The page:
We are starting a 3-week trip in Munich in mid-June and planning to see some of Ricks highlights in Germany, Tirol, Northern Italy (Cinque Terre?), Provence, Paris and fly out of Amsterdam. We are bringing our 16-year old daughter and want to make it as pleasant as possible for all of us! Any advice from experienced travelers? Thanks.
Hi Dawn, just do Europapark somewhere on your way and she'll be just fine ;-) http://www.europapark.de/index.php?lang=en
I've travelled happily with both male and female teenagers. My best advice is to give them the most freedom possible and let them be a part of the decision-making. For example, my daughters best day was when we gave them some Euros and told them to have fun (this was in Flensburg, Germany, a relatively safe small city). On another trip I was in Paris with just one daughter. I let her figure out the subways. I also let her pick a restaurant now and then--even though I would've rather eaten elsewhere.
One thing that would be valuable (for both teenagers and adults) is to have a little bit of knowledge about some of the things you will be seeing there. I'm not advocating that you attempt to get your teenager to study French, Dutch or Italian history, but viewing the new movie Marie Antionette is a great, hip introduction. Perhaps reading the Diary of Anne Frank will make her museum in Amsterdam more meaningful, etc. And of course a little familiarity with art history is essential -- van Gough, Rembrandt, Picasso. I assume your daughter has an interest in seeing old European art and architecture. Perhaps a bit of background is necessary - or perhaps seeing it for the first time will inspire her to learn more. You can best judge what is likely to be the best approach. Rick's books give capsule histories of the various countries, cities and historical sights that are very readable and informative - a good read on the flight over. start.
Our tips for traveling with teens: 1)Be sure your daughter has a digital camera at her disposal. We carry at least 2 cameras for our family. My son takes pics that are very different from ours and it makes for interesting conversation. 2)If your family drinks alcohol consider allowing your daughter to drink - it is very different for teens to have a glass of wine or the local beer under LEGAL circumstances. 3)Come to an agreement on morning wake up calls. My teens knew we had to get up early to see St. Peters but there were some other times when we let them sleep while we went off for the morning. 4)Divide and conquer - try not to be all together all the time. When it was just my son traveling this past summer we did 2 rooms sometimes, triples at other times. At various sites we would break off into different groups. 5)Allow for down time - we all felt better at dinner if we had had a nap, read, etc in the afternoon. We are off to Italy this summer-our 17 year old son's favorite place!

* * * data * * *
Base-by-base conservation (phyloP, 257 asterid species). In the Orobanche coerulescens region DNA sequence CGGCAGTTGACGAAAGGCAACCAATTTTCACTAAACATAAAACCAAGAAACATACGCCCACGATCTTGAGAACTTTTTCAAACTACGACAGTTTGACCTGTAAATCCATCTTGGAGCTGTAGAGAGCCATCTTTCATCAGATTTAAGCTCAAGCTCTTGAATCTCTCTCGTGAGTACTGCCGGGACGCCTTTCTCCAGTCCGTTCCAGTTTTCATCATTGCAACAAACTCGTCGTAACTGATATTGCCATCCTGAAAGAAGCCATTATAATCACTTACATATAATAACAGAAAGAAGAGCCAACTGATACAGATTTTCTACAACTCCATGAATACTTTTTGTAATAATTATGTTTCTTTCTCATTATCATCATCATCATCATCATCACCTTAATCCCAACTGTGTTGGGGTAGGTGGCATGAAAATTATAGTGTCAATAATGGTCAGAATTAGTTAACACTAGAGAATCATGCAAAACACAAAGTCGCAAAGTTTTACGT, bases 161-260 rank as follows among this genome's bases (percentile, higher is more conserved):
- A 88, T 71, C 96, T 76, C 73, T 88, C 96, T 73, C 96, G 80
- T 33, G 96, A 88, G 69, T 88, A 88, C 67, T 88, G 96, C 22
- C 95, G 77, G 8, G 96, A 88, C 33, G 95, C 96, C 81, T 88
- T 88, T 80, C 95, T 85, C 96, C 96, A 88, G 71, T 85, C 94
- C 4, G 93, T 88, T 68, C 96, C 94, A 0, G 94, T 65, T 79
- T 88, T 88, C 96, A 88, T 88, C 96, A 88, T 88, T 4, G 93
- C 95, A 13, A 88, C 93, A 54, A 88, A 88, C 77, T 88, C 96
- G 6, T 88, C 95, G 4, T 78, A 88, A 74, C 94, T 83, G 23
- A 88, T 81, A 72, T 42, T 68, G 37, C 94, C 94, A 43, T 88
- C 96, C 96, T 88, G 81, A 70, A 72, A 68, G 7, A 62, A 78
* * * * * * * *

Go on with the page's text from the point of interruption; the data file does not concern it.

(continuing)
Both Karens' had excellent advice for teens. We traveled to Paris when our daughter was 16 and she was totally in charge of the metro. We also took a day and went shopping at thrift stores and trendy boutiques because that's what she wanted to do (within a budget - tho). We also let her pick the restaurants most of the time but the rule was that she had to order her own meal using either French or the "point" method. She loved the Montemarte area as well as Musse d'Orsay (she didn't want to go the Lourve so we didn't go - knowing we would be back someday). She begged us to let her go explore the metro on her own (we consistently said no) but when we did give her the freedom to go off on her own (we asked her to go to the local market a couple blocks away) she changed her mind about freedom and wanted one of us to go with her.
Feel free to email me if you want specifics about Provence or Italy.
Thanks everyone. I will put all the bits and pieces together to make it a good time for us all.
Connie, for some reason I couldn't e-mail you. Did you (or anyone), take your teens to Cinque Terre? It sounds like it's pretty quiet there. The main reason I would take my daughter there is for the beach. Is it safe for her to be out alone? Where did you stay and how was it? Thanks
I've traveled to the Cinque Terre, but not with my children. However, I couldn't imagine NOT turning teenagers loose there. It's pretty manageable, and while teenagers could get into trouble anywhere, I'd have to say that the Cinque Terre is as safe or safer than Austin, Minnesota.